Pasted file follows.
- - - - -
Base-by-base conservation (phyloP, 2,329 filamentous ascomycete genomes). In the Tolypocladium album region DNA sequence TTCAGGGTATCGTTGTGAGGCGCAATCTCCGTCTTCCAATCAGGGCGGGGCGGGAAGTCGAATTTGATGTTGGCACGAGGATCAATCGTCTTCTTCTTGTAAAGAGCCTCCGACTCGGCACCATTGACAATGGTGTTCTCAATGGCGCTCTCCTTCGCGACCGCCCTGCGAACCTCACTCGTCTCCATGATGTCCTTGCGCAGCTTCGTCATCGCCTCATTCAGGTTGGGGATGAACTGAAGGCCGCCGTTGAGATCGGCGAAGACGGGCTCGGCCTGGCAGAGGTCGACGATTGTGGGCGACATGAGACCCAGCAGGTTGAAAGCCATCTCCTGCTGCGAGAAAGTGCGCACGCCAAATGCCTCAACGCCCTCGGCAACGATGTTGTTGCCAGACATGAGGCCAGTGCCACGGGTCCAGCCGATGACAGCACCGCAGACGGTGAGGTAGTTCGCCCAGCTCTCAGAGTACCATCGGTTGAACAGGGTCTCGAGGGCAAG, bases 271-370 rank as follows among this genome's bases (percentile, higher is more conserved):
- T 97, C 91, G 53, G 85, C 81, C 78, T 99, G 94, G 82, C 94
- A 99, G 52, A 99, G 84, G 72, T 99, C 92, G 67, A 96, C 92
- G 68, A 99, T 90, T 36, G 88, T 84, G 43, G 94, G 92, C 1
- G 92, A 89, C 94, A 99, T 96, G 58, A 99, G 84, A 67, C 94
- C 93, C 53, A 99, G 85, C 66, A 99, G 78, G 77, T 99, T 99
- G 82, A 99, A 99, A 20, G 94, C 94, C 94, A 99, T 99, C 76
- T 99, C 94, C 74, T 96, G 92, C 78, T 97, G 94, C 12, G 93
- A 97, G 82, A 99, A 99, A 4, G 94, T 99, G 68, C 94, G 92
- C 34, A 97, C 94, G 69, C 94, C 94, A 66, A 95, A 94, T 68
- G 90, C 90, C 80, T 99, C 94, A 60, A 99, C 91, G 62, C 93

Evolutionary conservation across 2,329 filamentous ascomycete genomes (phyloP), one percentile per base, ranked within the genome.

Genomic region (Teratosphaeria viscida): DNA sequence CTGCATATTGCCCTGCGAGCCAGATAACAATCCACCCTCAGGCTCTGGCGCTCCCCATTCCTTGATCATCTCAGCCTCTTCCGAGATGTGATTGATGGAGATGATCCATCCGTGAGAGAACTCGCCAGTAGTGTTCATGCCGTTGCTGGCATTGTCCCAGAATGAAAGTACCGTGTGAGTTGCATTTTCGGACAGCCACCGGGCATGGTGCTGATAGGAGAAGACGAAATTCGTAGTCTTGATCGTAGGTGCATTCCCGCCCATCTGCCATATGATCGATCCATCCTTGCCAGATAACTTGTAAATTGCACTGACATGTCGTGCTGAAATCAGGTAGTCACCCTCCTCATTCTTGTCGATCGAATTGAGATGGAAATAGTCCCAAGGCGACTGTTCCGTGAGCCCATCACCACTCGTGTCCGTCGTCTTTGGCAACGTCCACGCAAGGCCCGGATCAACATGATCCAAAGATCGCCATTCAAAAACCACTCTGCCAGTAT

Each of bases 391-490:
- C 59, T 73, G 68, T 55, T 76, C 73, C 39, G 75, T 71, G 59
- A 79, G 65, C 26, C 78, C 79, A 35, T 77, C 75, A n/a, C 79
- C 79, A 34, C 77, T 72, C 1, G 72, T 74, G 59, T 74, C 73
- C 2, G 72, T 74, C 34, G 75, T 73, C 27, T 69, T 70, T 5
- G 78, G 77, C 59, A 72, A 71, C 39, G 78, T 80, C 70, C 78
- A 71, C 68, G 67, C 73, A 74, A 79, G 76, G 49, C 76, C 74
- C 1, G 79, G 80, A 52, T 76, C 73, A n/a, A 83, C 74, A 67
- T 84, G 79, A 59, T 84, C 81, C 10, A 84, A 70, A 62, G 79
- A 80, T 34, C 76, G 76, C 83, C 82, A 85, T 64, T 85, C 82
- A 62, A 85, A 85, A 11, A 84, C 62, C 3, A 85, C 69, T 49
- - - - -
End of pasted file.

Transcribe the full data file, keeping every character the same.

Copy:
Base-by-base conservation (phyloP, 2,329 filamentous ascomycete genomes). In the Tolypocladium album region DNA sequence TTCAGGGTATCGTTGTGAGGCGCAATCTCCGTCTTCCAATCAGGGCGGGGCGGGAAGTCGAATTTGATGTTGGCACGAGGATCAATCGTCTTCTTCTTGTAAAGAGCCTCCGACTCGGCACCATTGACAATGGTGTTCTCAATGGCGCTCTCCTTCGCGACCGCCCTGCGAACCTCACTCGTCTCCATGATGTCCTTGCGCAGCTTCGTCATCGCCTCATTCAGGTTGGGGATGAACTGAAGGCCGCCGTTGAGATCGGCGAAGACGGGCTCGGCCTGGCAGAGGTCGACGATTGTGGGCGACATGAGACCCAGCAGGTTGAAAGCCATCTCCTGCTGCGAGAAAGTGCGCACGCCAAATGCCTCAACGCCCTCGGCAACGATGTTGTTGCCAGACATGAGGCCAGTGCCACGGGTCCAGCCGATGACAGCACCGCAGACGGTGAGGTAGTTCGCCCAGCTCTCAGAGTACCATCGGTTGAACAGGGTCTCGAGGGCAAG, bases 271-370 rank as follows among this genome's bases (percentile, higher is more conserved):
- T 97, C 91, G 53, G 85, C 81, C 78, T 99, G 94, G 82, C 94
- A 99, G 52, A 99, G 84, G 72, T 99, C 92, G 67, A 96, C 92
- G 68, A 99, T 90, T 36, G 88, T 84, G 43, G 94, G 92, C 1
- G 92, A 89, C 94, A 99, T 96, G 58, A 99, G 84, A 67, C 94
- C 93, C 53, A 99, G 85, C 66, A 99, G 78, G 77, T 99, T 99
- G 82, A 99, A 99, A 20, G 94, C 94, C 94, A 99, T 99, C 76
- T 99, C 94, C 74, T 96, G 92, C 78, T 97, G 94, C 12, G 93
- A 97, G 82, A 99, A 99, A 4, G 94, T 99, G 68, C 94, G 92
- C 34, A 97, C 94, G 69, C 94, C 94, A 66, A 95, A 94, T 68
- G 90, C 90, C 80, T 99, C 94, A 60, A 99, C 91, G 62, C 93

Evolutionary conservation across 2,329 filamentous ascomycete genomes (phyloP), one percentile per base, ranked within the genome.

Genomic region (Teratosphaeria viscida): DNA sequence CTGCATATTGCCCTGCGAGCCAGATAACAATCCACCCTCAGGCTCTGGCGCTCCCCATTCCTTGATCATCTCAGCCTCTTCCGAGATGTGATTGATGGAGATGATCCATCCGTGAGAGAACTCGCCAGTAGTGTTCATGCCGTTGCTGGCATTGTCCCAGAATGAAAGTACCGTGTGAGTTGCATTTTCGGACAGCCACCGGGCATGGTGCTGATAGGAGAAGACGAAATTCGTAGTCTTGATCGTAGGTGCATTCCCGCCCATCTGCCATATGATCGATCCATCCTTGCCAGATAACTTGTAAATTGCACTGACATGTCGTGCTGAAATCAGGTAGTCACCCTCCTCATTCTTGTCGATCGAATTGAGATGGAAATAGTCCCAAGGCGACTGTTCCGTGAGCCCATCACCACTCGTGTCCGTCGTCTTTGGCAACGTCCACGCAAGGCCCGGATCAACATGATCCAAAGATCGCCATTCAAAAACCACTCTGCCAGTAT

Each of bases 391-490:
- C 59, T 73, G 68, T 55, T 76, C 73, C 39, G 75, T 71, G 59
- A 79, G 65, C 26, C 78, C 79, A 35, T 77, C 75, A n/a, C 79
- C 79, A 34, C 77, T 72, C 1, G 72, T 74, G 59, T 74, C 73
- C 2, G 72, T 74, C 34, G 75, T 73, C 27, T 69, T 70, T 5
- G 78, G 77, C 59, A 72, A 71, C 39, G 78, T 80, C 70, C 78
- A 71, C 68, G 67, C 73, A 74, A 79, G 76, G 49, C 76, C 74
- C 1, G 79, G 80, A 52, T 76, C 73, A n/a, A 83, C 74, A 67
- T 84, G 79, A 59, T 84, C 81, C 10, A 84, A 70, A 62, G 79
- A 80, T 34, C 76, G 76, C 83, C 82, A 85, T 64, T 85, C 82
- A 62, A 85, A 85, A 11, A 84, C 62, C 3, A 85, C 69, T 49